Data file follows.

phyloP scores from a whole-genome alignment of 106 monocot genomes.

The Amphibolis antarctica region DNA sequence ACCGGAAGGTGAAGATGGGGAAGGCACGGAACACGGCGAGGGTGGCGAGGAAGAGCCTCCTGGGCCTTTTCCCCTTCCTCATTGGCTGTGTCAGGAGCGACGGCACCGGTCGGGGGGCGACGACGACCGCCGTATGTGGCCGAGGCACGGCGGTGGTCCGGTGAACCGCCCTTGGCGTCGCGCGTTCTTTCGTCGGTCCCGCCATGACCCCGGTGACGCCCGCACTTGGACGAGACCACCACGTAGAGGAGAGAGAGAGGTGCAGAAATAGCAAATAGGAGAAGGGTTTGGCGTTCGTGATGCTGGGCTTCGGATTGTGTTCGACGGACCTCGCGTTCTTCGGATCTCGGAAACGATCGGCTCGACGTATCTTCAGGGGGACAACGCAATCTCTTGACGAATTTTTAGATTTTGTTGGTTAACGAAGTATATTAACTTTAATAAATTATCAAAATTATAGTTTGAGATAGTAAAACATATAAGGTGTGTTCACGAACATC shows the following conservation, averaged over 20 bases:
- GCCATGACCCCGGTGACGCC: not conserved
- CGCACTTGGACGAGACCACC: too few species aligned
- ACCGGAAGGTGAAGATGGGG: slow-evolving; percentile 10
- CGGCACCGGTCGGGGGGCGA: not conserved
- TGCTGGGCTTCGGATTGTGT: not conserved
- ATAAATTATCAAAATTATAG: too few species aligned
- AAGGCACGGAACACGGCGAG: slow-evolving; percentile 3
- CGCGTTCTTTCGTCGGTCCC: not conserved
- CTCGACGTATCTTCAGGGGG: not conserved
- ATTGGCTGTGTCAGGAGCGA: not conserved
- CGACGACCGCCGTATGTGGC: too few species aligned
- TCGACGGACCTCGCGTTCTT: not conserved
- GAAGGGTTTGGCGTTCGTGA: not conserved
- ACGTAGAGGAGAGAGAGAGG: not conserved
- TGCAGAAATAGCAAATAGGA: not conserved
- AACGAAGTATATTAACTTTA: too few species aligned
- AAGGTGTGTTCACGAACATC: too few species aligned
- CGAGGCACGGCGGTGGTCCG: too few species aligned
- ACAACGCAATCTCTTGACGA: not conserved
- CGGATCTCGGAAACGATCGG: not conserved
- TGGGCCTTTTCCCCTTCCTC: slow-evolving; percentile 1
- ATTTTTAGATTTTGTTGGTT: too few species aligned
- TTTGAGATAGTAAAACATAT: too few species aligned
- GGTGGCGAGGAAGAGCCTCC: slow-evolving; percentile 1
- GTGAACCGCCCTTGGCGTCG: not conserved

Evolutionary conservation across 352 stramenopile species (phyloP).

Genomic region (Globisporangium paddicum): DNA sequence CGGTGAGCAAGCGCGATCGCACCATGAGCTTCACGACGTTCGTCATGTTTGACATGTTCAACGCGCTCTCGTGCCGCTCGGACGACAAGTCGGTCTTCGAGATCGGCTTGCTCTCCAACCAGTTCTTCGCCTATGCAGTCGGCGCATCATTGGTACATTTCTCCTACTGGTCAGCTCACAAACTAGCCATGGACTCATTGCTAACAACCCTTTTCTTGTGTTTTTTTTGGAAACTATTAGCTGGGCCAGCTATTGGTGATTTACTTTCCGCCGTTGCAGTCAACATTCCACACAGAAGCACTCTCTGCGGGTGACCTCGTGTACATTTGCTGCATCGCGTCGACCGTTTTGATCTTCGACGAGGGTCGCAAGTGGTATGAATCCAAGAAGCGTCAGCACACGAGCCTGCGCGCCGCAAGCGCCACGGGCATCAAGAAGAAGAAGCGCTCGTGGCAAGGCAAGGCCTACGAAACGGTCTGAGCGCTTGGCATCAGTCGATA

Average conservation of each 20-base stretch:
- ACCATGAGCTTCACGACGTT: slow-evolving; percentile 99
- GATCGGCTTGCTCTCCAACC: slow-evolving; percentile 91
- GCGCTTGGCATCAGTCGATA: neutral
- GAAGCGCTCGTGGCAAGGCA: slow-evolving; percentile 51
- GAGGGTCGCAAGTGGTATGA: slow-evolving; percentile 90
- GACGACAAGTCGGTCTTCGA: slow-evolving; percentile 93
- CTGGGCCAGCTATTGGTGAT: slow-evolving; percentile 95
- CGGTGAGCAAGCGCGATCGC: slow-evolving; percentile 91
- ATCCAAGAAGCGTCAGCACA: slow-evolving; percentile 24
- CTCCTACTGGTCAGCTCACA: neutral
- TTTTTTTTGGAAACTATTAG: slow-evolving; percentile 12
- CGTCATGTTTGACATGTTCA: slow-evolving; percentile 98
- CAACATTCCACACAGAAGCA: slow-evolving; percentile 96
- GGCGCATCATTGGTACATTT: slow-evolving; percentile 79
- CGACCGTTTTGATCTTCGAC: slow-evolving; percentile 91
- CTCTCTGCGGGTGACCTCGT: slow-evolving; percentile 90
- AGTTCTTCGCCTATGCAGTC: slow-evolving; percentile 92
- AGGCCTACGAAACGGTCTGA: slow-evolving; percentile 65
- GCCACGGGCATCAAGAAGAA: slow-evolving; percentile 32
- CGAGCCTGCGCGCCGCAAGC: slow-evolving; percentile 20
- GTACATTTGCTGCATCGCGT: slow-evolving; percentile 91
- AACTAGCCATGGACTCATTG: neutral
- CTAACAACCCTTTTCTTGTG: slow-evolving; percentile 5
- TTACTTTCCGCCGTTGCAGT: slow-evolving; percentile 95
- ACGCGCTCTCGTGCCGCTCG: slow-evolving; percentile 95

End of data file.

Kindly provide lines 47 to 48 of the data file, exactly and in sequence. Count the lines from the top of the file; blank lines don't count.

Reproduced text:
- AGTTCTTCGCCTATGCAGTC: slow-evolving; percentile 92
- AGGCCTACGAAACGGTCTGA: slow-evolving; percentile 65